A few days after dropping off her youngest child at college, Andrea got a phone call. The wounds in her daughter’s mouth from a recent wisdom-tooth surgery had gone septic. Andrea drove there immediately, located an oral surgeon in town, booked a room at the university hotel, and put her daughter to bed to recover. The next morning, Andrea went to her daughter’s classes, taking notes on her behalf. It was important to Andrea, a professor, and her husband, an MBA, that their daughter head into the first semester of college without missing a beat: A future dental career required four years of a stellar undergraduate academic record.
At the same time, another parent faced a different type of problem. Alexis had handpicked her daughter’s new university specifically for its Greek life, big-time sports, and array of not particularly challenging majors. She and her husband, a CFO of a major Fortune 500 company, were intent on giving their daughter the ideal social experience in college. But when she got there, she seemed not to hit her stride. Alexis blamed it on a working-class roommate who “didn’t ever want to go out [and] meet people”—and told her daughter, in no uncertain terms, to change roommates. Alexis also shipped bags of designer clothes to help her child fit in with affluent sorority members.
Both Andrea and Alexis are examples of “helicopter parents,” defined by their hovering and readiness with supplies, assistance, and guidance. Their interventions were costly—requiring time, financial reserves, social savvy, comfort with authority figures, and knowledge of higher education—though they had different purposes. While Andrea was a focused on her daughter’s human capital—the skills, credentials, and knowledge that often lead to career success and economic security—Alexis was invested in her daughter’s social and extracurricular activities, consumption, and sorority status. Her husband explicitly told their daughter to “marry rich” in the years after college.
I had the chance to observe these parents—and many others—from 2004 to 2009, when I followed 41 families as their children moved through a public flagship university. (As is typical practice in sociology research, the name of the university will remain anonymous—but it is representative of a typical experience for many public-university students across the U.S.) Parents of college students are rarely studied. However, many U.S. universities, particularly those lacking the deep pockets and extensive resources of elite privates, have come to rely on parents to fill numerous financial, advisory, and support functions.
My focus on parents of daughters was not incidental, as today the majority of college students are women; they enroll in and complete college at higher rates than men. The university these women attended has increasingly catered to out-of-state families who are willing to pay full tuition and board in exchange for a degree from a “name” school. And while the number of families I studied is small, I made up for it with depth of knowledge: All the students started college in same residence hall, where I observed them during their first year, after which I interviewed them every year for five years. As the women approached graduation, I also interviewed both their mothers and fathers.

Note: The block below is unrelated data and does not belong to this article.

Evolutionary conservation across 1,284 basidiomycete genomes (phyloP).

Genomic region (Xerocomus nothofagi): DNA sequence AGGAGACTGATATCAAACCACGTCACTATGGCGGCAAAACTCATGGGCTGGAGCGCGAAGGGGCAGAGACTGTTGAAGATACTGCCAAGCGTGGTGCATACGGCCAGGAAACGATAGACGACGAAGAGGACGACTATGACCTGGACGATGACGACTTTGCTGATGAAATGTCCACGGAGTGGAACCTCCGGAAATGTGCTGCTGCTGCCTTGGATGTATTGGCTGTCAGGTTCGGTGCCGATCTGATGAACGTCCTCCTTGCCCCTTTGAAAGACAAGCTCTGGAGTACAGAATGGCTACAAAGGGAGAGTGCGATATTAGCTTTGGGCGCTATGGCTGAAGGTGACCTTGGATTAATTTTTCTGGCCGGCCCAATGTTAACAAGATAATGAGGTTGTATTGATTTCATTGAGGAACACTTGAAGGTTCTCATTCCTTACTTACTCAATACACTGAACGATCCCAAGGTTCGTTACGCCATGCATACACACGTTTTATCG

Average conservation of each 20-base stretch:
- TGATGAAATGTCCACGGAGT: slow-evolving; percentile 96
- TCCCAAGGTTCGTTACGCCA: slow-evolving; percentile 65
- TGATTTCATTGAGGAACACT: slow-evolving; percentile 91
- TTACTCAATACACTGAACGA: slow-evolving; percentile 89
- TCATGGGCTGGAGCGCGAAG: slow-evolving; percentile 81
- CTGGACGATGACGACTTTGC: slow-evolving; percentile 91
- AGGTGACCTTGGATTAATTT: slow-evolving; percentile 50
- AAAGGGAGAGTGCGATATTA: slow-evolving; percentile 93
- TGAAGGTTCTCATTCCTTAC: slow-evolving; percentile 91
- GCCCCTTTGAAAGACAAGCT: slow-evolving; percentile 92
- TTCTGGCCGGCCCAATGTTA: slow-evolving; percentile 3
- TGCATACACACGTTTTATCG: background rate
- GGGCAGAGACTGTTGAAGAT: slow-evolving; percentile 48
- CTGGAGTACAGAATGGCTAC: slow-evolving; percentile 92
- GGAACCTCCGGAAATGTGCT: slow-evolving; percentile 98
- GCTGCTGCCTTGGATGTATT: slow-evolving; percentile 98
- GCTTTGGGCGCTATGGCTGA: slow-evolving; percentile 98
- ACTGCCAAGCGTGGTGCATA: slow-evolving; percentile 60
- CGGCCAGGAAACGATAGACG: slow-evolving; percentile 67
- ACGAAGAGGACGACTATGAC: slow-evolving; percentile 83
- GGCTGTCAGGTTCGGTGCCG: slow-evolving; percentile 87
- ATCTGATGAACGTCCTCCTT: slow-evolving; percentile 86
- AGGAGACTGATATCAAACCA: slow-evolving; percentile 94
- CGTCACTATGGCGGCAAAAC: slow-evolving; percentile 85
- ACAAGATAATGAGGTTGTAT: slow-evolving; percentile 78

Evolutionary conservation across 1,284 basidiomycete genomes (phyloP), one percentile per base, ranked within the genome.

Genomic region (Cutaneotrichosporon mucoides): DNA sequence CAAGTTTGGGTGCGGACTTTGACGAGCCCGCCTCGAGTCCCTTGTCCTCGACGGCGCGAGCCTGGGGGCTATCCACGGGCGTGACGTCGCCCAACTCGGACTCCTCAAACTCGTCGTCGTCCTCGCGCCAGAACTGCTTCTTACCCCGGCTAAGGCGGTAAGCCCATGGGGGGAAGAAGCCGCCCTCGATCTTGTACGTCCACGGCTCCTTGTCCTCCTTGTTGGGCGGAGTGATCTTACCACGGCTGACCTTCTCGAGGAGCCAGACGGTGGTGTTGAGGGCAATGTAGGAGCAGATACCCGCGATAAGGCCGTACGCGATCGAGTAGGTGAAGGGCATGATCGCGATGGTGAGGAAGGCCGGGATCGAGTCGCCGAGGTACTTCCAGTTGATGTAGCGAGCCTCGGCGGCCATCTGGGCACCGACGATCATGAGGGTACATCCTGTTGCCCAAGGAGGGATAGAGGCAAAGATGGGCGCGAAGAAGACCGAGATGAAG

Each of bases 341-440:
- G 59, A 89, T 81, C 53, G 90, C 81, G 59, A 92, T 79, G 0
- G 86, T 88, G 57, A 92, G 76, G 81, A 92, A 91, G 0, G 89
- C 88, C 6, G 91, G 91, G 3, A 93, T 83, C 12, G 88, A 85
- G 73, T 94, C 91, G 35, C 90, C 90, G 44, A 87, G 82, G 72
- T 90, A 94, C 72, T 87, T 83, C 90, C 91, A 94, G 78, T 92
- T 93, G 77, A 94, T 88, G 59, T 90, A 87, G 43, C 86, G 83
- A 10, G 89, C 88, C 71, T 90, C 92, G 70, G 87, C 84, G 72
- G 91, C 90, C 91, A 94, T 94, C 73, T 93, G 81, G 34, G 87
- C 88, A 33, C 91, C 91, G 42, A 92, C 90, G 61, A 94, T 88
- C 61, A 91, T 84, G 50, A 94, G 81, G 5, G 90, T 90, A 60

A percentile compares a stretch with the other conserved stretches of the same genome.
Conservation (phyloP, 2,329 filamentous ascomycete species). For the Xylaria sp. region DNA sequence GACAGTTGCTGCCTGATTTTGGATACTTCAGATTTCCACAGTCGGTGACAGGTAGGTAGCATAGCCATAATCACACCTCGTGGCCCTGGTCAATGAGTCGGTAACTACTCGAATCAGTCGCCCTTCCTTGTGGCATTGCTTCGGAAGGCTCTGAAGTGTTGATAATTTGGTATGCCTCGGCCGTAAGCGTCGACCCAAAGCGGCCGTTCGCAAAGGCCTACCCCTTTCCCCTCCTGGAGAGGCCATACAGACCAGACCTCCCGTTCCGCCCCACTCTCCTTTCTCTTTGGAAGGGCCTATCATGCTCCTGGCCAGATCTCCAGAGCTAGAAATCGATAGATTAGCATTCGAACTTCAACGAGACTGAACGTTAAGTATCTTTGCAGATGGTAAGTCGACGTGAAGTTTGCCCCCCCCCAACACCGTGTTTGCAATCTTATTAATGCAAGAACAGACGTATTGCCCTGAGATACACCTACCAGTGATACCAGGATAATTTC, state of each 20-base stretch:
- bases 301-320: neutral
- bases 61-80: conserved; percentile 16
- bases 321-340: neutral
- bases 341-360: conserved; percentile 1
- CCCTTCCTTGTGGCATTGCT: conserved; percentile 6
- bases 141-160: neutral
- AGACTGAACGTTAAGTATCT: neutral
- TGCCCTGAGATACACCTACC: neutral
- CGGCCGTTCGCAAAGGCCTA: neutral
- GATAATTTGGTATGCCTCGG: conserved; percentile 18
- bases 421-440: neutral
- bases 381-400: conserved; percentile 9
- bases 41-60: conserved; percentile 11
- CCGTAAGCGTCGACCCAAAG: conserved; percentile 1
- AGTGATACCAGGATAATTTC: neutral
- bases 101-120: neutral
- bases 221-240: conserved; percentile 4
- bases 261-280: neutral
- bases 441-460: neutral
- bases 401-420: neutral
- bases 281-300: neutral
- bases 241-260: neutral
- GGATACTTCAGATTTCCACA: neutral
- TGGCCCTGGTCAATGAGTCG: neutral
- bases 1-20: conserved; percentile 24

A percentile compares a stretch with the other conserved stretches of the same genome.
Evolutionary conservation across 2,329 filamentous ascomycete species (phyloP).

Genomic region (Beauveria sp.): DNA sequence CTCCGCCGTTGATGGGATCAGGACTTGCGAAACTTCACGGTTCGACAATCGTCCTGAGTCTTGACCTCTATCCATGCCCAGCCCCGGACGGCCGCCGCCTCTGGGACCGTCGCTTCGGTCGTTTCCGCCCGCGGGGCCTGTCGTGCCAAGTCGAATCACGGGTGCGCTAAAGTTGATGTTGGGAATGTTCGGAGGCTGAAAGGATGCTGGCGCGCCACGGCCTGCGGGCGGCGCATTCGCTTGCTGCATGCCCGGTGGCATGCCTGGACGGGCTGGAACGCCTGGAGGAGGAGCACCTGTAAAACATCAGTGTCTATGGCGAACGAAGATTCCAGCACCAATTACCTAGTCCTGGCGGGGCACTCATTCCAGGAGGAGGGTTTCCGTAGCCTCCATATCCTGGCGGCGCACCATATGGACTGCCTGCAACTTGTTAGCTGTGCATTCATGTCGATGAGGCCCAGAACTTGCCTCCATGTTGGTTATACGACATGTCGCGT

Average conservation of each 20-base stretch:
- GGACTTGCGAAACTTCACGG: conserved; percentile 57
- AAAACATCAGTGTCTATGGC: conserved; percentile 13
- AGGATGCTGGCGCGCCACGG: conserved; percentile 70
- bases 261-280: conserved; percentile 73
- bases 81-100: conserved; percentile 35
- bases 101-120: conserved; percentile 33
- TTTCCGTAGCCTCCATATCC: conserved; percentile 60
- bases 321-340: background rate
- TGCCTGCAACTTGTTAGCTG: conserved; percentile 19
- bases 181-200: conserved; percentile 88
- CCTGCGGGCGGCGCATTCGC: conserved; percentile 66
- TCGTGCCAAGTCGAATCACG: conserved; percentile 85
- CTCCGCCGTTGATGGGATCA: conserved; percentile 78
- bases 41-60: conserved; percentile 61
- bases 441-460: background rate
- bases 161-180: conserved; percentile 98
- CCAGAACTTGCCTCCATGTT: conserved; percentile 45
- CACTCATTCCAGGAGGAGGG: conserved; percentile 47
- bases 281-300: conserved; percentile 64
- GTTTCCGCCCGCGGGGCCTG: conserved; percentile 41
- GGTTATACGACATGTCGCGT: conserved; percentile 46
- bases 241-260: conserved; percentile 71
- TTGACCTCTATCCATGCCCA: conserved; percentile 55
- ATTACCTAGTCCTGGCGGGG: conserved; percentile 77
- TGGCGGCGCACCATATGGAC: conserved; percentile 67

Most—but not all—of the parents in my sample fell neatly into several categories. About two-fifths were “helicopter” parents like Andrea and Alexis, regarded in the media as among the most reviled figures of 21st-century parenting—pesky interlopers who test the patience of school officials, meddle with university affairs, and raise a generation of “coddled,” “entitled,” and “under-constructed” youth.
Yet intensive parenting is, in many ways, a logical response to the harsh risks facing young people during college and early adulthood. Increasing income inequality, high rates of young-adult unemployment, and a decline in stable and well-paying entry-level jobs loom threateningly in the foreground. Declines in state and federal support for higher education, coupled with rising administrative costs in a complex regulatory environment, have led to skyrocketing tuition. Additionally, the sheer diversity of academic and social options, particularly at large public universities, makes it easy for college students to make costly mistakes. Involved parents provide insurance against risk.
Professional-oriented helicopter parents like Andrea left nothing to chance—she began reviewing the dental graduate-school application process before college even began, and ensured that her daughter acquired the right experiences to secure a spot in a top institution. When a wealthy boyfriend nearly caused her daughter to fail organic chemistry, Andrea gently nudged him out of the picture by encouraging her daughter to focus on academics and friends instead. Dental school became a parental project—as her husband noted, “I’m happy because the way we did it worked out in terms of her being admitted to the graduate programs she wanted. I think the decisions we made were the right decisions.” Like Andrea’s daughter, all of the daughters in what I call the “professional-helicopter parent” group graduated from the flagship and all but one moved into professional careers or graduate school.
Social-life-oriented helicopter parents like Alexis—what I call “pink helicopters”—took a less academically intensive tact: They invested resources to enable their children to have the “best years of their lives.” Alexis’s daughter had a better GPA than most pink helicopters’ daughters, who hovered at a 3.0 or below. But, like many of them, she was gearing for a media career in sports marketing or communications—jobs that focused more on prior job experience and social connections than grades. Thankfully, her parents had this covered. During college they secured her several internships with a major media studio. After college, her father tapped his networks again, landing her a position paying $60,000 annually, in a company that was otherwise laying off workers. They put her up in a spacious two-bedroom apartment in New York City, which she shared with a sorority friend, and covered her portion of the $2,400 monthly rent. For the students parented by pink helicopters, graduation was universal—but only the most wealthy and well-connected parents could help their daughters secure post-college employment.